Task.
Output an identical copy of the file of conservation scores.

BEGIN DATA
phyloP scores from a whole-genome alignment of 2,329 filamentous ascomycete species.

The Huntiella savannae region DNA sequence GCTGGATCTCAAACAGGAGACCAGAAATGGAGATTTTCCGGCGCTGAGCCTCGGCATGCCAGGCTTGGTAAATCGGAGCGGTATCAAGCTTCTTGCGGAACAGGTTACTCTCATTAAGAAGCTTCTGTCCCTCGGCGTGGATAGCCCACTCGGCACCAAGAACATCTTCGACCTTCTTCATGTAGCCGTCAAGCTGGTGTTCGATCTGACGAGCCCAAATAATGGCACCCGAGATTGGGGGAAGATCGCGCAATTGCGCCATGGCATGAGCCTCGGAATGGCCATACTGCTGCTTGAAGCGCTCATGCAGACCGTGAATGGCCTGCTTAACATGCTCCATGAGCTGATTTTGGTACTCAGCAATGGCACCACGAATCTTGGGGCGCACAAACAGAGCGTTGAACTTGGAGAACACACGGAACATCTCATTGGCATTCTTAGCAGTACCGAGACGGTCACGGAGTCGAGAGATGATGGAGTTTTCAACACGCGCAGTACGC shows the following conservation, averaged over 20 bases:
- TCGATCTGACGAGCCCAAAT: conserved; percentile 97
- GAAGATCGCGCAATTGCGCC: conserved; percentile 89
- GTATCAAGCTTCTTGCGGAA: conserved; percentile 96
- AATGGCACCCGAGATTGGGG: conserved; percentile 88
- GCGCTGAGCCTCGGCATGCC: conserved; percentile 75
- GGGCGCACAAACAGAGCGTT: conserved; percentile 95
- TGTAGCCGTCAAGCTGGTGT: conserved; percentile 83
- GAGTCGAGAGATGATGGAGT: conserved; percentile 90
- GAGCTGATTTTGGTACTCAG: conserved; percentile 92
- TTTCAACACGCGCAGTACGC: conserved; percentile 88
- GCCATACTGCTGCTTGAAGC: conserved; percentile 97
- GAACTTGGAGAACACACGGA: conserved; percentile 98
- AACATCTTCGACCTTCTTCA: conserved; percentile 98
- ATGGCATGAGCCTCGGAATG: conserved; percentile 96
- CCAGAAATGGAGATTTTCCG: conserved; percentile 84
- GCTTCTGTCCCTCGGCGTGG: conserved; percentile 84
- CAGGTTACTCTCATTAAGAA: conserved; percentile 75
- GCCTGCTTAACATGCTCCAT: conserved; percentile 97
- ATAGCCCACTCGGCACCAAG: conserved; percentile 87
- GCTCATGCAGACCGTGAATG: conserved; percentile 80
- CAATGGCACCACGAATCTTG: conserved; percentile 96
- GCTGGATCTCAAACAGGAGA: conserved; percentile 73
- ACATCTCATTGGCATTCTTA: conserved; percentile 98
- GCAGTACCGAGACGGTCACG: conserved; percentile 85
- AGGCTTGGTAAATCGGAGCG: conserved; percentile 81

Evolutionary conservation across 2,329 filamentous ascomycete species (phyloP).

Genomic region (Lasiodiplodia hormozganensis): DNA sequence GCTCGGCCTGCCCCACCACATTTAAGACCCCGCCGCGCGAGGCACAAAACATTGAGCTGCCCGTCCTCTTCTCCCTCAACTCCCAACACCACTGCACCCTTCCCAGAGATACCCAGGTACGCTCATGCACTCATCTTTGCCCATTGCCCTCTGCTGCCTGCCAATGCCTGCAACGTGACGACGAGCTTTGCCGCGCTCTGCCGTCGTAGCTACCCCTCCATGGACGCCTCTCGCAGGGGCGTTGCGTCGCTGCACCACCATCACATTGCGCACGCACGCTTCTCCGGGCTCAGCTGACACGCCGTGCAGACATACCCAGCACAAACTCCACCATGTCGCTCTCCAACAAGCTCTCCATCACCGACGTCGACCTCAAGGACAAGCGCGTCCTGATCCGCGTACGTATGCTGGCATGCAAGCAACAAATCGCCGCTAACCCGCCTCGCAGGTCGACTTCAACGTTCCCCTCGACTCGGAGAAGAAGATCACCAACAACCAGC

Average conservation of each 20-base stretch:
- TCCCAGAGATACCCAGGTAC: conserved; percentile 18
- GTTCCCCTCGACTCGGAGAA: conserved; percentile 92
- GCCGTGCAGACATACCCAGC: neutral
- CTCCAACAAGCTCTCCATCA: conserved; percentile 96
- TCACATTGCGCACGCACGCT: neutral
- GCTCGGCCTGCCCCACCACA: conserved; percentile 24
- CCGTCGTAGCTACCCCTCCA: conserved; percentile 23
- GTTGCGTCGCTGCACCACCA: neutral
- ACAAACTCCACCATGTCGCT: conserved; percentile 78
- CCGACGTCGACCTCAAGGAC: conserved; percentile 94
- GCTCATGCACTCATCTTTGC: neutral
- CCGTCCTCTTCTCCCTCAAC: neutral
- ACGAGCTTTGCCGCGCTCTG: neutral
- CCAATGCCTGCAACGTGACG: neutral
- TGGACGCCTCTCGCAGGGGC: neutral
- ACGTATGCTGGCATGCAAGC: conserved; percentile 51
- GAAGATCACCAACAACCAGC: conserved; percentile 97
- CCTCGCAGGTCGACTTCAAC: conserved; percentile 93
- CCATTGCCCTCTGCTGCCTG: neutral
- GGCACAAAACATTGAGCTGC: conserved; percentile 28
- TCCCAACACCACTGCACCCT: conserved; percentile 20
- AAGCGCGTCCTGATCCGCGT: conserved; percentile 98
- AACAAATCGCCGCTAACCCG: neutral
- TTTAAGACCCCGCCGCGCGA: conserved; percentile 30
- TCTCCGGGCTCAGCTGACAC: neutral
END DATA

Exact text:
phyloP scores from a whole-genome alignment of 2,329 filamentous ascomycete species.

The Huntiella savannae region DNA sequence GCTGGATCTCAAACAGGAGACCAGAAATGGAGATTTTCCGGCGCTGAGCCTCGGCATGCCAGGCTTGGTAAATCGGAGCGGTATCAAGCTTCTTGCGGAACAGGTTACTCTCATTAAGAAGCTTCTGTCCCTCGGCGTGGATAGCCCACTCGGCACCAAGAACATCTTCGACCTTCTTCATGTAGCCGTCAAGCTGGTGTTCGATCTGACGAGCCCAAATAATGGCACCCGAGATTGGGGGAAGATCGCGCAATTGCGCCATGGCATGAGCCTCGGAATGGCCATACTGCTGCTTGAAGCGCTCATGCAGACCGTGAATGGCCTGCTTAACATGCTCCATGAGCTGATTTTGGTACTCAGCAATGGCACCACGAATCTTGGGGCGCACAAACAGAGCGTTGAACTTGGAGAACACACGGAACATCTCATTGGCATTCTTAGCAGTACCGAGACGGTCACGGAGTCGAGAGATGATGGAGTTTTCAACACGCGCAGTACGC shows the following conservation, averaged over 20 bases:
- TCGATCTGACGAGCCCAAAT: conserved; percentile 97
- GAAGATCGCGCAATTGCGCC: conserved; percentile 89
- GTATCAAGCTTCTTGCGGAA: conserved; percentile 96
- AATGGCACCCGAGATTGGGG: conserved; percentile 88
- GCGCTGAGCCTCGGCATGCC: conserved; percentile 75
- GGGCGCACAAACAGAGCGTT: conserved; percentile 95
- TGTAGCCGTCAAGCTGGTGT: conserved; percentile 83
- GAGTCGAGAGATGATGGAGT: conserved; percentile 90
- GAGCTGATTTTGGTACTCAG: conserved; percentile 92
- TTTCAACACGCGCAGTACGC: conserved; percentile 88
- GCCATACTGCTGCTTGAAGC: conserved; percentile 97
- GAACTTGGAGAACACACGGA: conserved; percentile 98
- AACATCTTCGACCTTCTTCA: conserved; percentile 98
- ATGGCATGAGCCTCGGAATG: conserved; percentile 96
- CCAGAAATGGAGATTTTCCG: conserved; percentile 84
- GCTTCTGTCCCTCGGCGTGG: conserved; percentile 84
- CAGGTTACTCTCATTAAGAA: conserved; percentile 75
- GCCTGCTTAACATGCTCCAT: conserved; percentile 97
- ATAGCCCACTCGGCACCAAG: conserved; percentile 87
- GCTCATGCAGACCGTGAATG: conserved; percentile 80
- CAATGGCACCACGAATCTTG: conserved; percentile 96
- GCTGGATCTCAAACAGGAGA: conserved; percentile 73
- ACATCTCATTGGCATTCTTA: conserved; percentile 98
- GCAGTACCGAGACGGTCACG: conserved; percentile 85
- AGGCTTGGTAAATCGGAGCG: conserved; percentile 81

Evolutionary conservation across 2,329 filamentous ascomycete species (phyloP).

Genomic region (Lasiodiplodia hormozganensis): DNA sequence GCTCGGCCTGCCCCACCACATTTAAGACCCCGCCGCGCGAGGCACAAAACATTGAGCTGCCCGTCCTCTTCTCCCTCAACTCCCAACACCACTGCACCCTTCCCAGAGATACCCAGGTACGCTCATGCACTCATCTTTGCCCATTGCCCTCTGCTGCCTGCCAATGCCTGCAACGTGACGACGAGCTTTGCCGCGCTCTGCCGTCGTAGCTACCCCTCCATGGACGCCTCTCGCAGGGGCGTTGCGTCGCTGCACCACCATCACATTGCGCACGCACGCTTCTCCGGGCTCAGCTGACACGCCGTGCAGACATACCCAGCACAAACTCCACCATGTCGCTCTCCAACAAGCTCTCCATCACCGACGTCGACCTCAAGGACAAGCGCGTCCTGATCCGCGTACGTATGCTGGCATGCAAGCAACAAATCGCCGCTAACCCGCCTCGCAGGTCGACTTCAACGTTCCCCTCGACTCGGAGAAGAAGATCACCAACAACCAGC

Average conservation of each 20-base stretch:
- TCCCAGAGATACCCAGGTAC: conserved; percentile 18
- GTTCCCCTCGACTCGGAGAA: conserved; percentile 92
- GCCGTGCAGACATACCCAGC: neutral
- CTCCAACAAGCTCTCCATCA: conserved; percentile 96
- TCACATTGCGCACGCACGCT: neutral
- GCTCGGCCTGCCCCACCACA: conserved; percentile 24
- CCGTCGTAGCTACCCCTCCA: conserved; percentile 23
- GTTGCGTCGCTGCACCACCA: neutral
- ACAAACTCCACCATGTCGCT: conserved; percentile 78
- CCGACGTCGACCTCAAGGAC: conserved; percentile 94
- GCTCATGCACTCATCTTTGC: neutral
- CCGTCCTCTTCTCCCTCAAC: neutral
- ACGAGCTTTGCCGCGCTCTG: neutral
- CCAATGCCTGCAACGTGACG: neutral
- TGGACGCCTCTCGCAGGGGC: neutral
- ACGTATGCTGGCATGCAAGC: conserved; percentile 51
- GAAGATCACCAACAACCAGC: conserved; percentile 97
- CCTCGCAGGTCGACTTCAAC: conserved; percentile 93
- CCATTGCCCTCTGCTGCCTG: neutral
- GGCACAAAACATTGAGCTGC: conserved; percentile 28
- TCCCAACACCACTGCACCCT: conserved; percentile 20
- AAGCGCGTCCTGATCCGCGT: conserved; percentile 98
- AACAAATCGCCGCTAACCCG: neutral
- TTTAAGACCCCGCCGCGCGA: conserved; percentile 30
- TCTCCGGGCTCAGCTGACAC: neutral